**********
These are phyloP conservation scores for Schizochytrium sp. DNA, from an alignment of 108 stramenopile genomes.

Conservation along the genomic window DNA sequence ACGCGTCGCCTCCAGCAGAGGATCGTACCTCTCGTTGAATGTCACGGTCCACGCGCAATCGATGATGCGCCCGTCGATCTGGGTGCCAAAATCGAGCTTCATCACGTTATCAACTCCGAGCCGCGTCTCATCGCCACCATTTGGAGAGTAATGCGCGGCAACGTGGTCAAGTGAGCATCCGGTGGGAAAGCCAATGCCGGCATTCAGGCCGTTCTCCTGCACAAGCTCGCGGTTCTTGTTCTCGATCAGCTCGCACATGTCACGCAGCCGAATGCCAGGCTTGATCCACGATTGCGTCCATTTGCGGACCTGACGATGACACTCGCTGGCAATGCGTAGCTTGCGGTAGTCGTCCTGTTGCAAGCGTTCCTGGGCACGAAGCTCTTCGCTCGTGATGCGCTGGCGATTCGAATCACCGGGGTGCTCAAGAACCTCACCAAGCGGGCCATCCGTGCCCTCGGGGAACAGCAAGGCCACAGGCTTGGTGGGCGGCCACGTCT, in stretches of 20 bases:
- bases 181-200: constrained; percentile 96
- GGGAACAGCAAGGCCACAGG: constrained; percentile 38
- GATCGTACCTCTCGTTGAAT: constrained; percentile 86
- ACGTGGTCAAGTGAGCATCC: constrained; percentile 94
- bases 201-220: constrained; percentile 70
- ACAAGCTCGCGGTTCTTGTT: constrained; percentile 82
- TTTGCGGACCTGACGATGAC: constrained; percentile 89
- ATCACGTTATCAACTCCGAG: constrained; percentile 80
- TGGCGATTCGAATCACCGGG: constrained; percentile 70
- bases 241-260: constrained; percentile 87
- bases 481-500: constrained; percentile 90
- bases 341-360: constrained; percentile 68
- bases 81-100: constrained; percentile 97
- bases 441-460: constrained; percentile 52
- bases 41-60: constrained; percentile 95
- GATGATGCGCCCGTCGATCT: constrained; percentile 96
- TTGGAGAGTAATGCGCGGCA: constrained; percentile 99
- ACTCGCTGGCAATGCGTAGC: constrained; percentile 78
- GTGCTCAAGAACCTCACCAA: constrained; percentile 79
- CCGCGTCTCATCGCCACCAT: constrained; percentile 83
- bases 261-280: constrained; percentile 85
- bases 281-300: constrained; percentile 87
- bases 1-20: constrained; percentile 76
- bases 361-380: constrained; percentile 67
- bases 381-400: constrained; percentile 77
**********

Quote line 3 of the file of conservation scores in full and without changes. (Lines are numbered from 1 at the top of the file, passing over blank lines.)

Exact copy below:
- bases 181-200: constrained; percentile 96